Winter Wonders

Days may be short and dreary, light levels low, the nights long and cold but outside, even in this the bleakest periods, the garden is far from lacking interest. Lustrous ivies, clinging to walls and trees, shiny hollies, glistening laurels, each contribute form and a pattern to a bare landscape. 

Evergreen shrubs in the winter garden provide structure, colour and fragrance. Skimmias and hollies add colour with their bright berries; the fragrances from Mahonias, Viburnums and Sarcococca (Christmas Box) waft across the garden.  Include the coloured stems of deciduous dog woods to add colour and height.

Brighten up a corner with the variegated leaves of Euonymus, holly or golden yew.  Create shapes with clipped box, yew or Japanese holly in your borders, hedges or in pots. They can add formality or smarten up your patio or either side of your front door. 

Hellebores (sometimes known as the Christmas or Lenten rose) look great in pots, perfect for brightening up shady areas during late winter and early spring. Some species are grown for their striking evergreen architectural foliage. The Christmas or Lenten rose is a hardy and very long-lived perennial that flowers in the winter and early spring.

Replace the summer flowering plants in pots and containers with brightly coloured cyclamen, pernettya (bearing white, pink or red berries), ornamental cabbages, variegated ivy and underplant with spring bulbs for extended colour through late winter and early spring.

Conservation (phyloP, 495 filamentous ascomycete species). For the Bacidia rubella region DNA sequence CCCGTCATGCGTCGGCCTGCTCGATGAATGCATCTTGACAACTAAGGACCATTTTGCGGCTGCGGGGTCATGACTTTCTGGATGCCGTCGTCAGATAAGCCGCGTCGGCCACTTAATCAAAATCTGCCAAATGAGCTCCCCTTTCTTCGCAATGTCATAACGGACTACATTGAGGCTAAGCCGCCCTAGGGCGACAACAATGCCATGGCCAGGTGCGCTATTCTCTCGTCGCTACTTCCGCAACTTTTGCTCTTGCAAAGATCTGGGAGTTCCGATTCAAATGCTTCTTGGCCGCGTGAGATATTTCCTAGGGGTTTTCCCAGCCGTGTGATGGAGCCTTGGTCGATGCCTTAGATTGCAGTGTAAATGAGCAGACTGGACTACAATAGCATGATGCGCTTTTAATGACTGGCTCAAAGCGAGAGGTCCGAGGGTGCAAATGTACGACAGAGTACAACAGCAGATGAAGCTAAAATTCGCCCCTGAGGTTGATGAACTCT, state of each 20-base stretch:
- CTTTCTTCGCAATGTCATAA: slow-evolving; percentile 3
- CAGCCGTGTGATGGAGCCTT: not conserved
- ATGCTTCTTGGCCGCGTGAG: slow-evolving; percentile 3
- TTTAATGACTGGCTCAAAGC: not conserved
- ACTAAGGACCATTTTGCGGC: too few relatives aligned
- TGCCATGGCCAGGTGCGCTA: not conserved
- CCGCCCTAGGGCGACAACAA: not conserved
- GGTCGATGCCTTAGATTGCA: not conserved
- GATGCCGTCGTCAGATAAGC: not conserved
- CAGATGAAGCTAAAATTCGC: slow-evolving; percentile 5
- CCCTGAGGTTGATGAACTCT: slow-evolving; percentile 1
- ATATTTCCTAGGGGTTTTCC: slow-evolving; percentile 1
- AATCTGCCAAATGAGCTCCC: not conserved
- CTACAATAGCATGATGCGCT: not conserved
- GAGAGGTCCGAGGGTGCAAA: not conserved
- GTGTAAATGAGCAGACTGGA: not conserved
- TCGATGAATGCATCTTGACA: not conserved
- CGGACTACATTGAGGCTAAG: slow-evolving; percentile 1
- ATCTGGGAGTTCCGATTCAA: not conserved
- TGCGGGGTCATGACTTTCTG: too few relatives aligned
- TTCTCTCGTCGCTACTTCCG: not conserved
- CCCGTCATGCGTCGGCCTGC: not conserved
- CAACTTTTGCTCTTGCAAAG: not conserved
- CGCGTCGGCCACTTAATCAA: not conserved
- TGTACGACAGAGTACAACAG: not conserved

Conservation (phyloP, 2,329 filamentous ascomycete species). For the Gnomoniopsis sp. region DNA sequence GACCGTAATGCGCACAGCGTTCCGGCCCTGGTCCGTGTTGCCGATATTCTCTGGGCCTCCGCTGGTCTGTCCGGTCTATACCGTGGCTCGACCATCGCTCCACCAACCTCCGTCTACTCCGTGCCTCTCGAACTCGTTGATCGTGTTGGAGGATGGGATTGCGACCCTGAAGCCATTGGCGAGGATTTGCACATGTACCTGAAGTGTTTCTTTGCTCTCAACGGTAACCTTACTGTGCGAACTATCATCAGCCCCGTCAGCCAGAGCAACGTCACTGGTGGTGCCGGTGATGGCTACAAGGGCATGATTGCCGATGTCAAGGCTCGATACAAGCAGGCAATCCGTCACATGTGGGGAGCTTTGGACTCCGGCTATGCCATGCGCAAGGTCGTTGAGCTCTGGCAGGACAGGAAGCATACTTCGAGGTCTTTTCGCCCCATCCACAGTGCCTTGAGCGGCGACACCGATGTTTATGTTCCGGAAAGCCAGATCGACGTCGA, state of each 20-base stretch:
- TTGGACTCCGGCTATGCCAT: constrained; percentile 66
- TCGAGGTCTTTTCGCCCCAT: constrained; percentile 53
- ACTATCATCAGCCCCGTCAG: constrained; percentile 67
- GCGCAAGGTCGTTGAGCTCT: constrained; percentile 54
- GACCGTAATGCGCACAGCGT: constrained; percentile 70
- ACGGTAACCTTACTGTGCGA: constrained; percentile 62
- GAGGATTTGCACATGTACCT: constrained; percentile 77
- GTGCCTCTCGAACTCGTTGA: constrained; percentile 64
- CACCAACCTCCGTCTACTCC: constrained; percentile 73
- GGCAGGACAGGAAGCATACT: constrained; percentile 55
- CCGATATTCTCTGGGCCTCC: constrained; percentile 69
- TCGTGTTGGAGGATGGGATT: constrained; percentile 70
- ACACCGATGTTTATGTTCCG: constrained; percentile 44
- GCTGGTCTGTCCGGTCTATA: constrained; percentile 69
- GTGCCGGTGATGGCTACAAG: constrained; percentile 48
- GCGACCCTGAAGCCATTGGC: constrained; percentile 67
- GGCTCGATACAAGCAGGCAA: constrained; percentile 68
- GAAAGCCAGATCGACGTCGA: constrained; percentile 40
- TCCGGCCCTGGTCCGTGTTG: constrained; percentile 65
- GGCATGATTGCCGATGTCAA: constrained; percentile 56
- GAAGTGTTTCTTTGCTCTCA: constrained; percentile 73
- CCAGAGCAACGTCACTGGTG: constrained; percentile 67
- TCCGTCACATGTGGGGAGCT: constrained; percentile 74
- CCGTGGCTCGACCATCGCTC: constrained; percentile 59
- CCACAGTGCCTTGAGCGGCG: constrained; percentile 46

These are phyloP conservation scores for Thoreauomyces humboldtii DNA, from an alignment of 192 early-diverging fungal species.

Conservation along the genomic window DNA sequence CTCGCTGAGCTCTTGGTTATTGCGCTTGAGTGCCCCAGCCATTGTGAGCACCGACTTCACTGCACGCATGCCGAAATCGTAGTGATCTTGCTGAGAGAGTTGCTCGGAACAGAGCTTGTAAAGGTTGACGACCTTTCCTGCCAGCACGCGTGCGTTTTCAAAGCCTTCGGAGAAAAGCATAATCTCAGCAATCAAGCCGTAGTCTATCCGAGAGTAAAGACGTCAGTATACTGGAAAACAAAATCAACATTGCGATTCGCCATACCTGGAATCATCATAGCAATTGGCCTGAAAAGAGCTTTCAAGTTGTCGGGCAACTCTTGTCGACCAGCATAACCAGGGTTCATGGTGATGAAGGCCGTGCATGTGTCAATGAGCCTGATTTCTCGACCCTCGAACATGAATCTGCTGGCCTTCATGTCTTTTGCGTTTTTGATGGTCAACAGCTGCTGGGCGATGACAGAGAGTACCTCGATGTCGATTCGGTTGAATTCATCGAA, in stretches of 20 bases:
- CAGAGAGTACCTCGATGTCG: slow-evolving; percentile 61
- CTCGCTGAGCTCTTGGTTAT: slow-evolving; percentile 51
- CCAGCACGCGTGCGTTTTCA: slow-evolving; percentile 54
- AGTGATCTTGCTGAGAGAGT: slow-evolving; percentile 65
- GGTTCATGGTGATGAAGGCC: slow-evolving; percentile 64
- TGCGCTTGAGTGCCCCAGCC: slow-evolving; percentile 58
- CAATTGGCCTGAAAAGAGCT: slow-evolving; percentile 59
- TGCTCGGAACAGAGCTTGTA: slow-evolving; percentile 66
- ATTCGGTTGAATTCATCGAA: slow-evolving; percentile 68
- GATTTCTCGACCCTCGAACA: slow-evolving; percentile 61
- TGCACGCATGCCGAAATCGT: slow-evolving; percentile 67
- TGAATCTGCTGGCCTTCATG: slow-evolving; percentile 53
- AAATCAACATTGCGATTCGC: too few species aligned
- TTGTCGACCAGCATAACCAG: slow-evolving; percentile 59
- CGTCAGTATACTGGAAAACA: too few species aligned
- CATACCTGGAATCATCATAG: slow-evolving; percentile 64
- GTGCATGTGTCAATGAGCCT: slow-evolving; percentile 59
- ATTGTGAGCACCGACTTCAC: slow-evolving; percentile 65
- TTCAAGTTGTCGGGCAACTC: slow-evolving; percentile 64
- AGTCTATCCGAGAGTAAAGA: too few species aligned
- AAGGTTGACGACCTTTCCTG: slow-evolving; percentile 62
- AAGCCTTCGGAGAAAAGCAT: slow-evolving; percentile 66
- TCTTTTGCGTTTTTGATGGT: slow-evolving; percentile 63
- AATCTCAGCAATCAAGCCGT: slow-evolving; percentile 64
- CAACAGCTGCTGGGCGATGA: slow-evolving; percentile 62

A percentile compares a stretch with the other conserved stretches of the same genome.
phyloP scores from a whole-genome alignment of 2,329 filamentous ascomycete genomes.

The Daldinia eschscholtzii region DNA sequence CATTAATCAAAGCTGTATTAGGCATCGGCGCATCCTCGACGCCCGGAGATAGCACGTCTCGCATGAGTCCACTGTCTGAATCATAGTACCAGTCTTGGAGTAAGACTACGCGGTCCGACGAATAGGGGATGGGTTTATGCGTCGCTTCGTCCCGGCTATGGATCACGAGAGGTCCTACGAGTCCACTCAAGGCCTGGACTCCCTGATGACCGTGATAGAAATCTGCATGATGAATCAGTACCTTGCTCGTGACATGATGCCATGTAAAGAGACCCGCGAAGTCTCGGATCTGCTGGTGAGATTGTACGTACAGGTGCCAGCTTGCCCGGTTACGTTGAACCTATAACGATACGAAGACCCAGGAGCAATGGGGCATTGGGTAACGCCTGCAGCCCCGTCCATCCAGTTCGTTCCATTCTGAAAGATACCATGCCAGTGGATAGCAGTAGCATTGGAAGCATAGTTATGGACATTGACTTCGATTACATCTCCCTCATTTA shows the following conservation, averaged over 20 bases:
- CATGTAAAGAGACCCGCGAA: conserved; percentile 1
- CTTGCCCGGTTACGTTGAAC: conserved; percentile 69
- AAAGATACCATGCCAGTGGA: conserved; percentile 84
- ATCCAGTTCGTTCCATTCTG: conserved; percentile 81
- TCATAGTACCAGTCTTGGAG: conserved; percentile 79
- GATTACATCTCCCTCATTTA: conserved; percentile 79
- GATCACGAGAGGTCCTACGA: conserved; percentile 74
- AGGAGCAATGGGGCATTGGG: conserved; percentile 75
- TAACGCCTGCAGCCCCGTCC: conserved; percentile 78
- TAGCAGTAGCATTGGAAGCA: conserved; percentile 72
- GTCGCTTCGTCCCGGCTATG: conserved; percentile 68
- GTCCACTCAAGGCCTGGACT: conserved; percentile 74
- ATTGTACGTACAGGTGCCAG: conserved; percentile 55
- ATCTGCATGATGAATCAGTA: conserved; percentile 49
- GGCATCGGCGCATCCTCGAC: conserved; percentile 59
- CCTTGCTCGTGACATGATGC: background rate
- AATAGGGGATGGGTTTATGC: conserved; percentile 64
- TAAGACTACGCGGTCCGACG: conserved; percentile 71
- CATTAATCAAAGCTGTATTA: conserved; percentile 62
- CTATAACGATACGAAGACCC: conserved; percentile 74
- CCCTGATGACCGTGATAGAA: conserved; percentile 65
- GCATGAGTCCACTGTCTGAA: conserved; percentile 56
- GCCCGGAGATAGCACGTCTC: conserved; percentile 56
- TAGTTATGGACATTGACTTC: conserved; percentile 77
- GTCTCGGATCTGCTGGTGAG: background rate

Whether they form bold patterns in a formal bed, fill in the detail of a mixed border, provide a splash of colour in a container, or create sweeping drifts beneath trees or in grass, bulbs bring vitality to the more permanent planting of the garden. 

Snowdrops, crocus, daffodils the heralds of spring.  When we spot them in our garden they bring a smile to our faces and the certainty that spring is on its way. 

Top ten winter wonders

Mahonia x media Winter Sun – an erect evergreen shrub with dark green, sharply toothed leaves. Produces dense arching clusters of yellow fragrant flowers from November to February.Prefers sun, partial shade or shadow. Height 2.5-4m x spread 1.5-2.5m.

Mahonia Japonica

Sarcococca ruscifolia var. chinensis Dragon Gate – a compact evergreen shrub bearing small, scented, cream flowers in winter followed by red berries in summer. Height 0.5-1m x spread 0.5-1m.

Cornus alba Baton Rouge – is a deciduous shrub with green leaves turning plum- coloured in autumn and slender red stems that become bright crimson in winter. Height and spread 1.5-2.5m.

Euonymus fortunei Emerald Gaiety – is a small, bushy evergreen shrub, but climbing if planted against a wall.  Leaves are rounded, with an irregular white margin, tinged pink in winter. Likes moist but well drained soil. Height 0.5-1m x spread 1m-1.5m.    

Viburnum Tinus – is abushy, evergreen shrub bearing small white flowers in terminal cymes, over a long period in late winter and spring. Height and spread 3m.

Hammamelis x intermedia ‘Pallida’ – spidery flowers, heavily scented, bloom on bare branches of the Chinese witch hazel in the first weeks of the year.  This is a deciduous shrub deserving of space and patience, for it is very slow growing and will take many years to reach its ultimate height and spread 2.5-4m.

Hamamelis Pallida

Skimmia Kew Green – Prefers moderately fertile, moist but well-drained humus rich soil in shade.  Full sun may be tolerated when planted in damp soil. Height 0.5-1m, spread 1-1.5m.

Ilex aquafolium Ferox Argentea – this holly positively sparkles with green leaves deeply edged in cream. Unusually, the prickles cover the entire leaf surface. Height 4-8m x spread 2.5-4m.

Pieris japonica ‘Mountain Fire’ – new shoots of intense scarlet make this an exciting shrub to include in the winter border. It needs acidic soil, height and spread 2.5-4m..

Helleborus viv Victoria – is a clump-forming evergreen to semi-evergreen perennial with saucer-shaped, maroon to deep reddish-purple flowers from late winter into spring.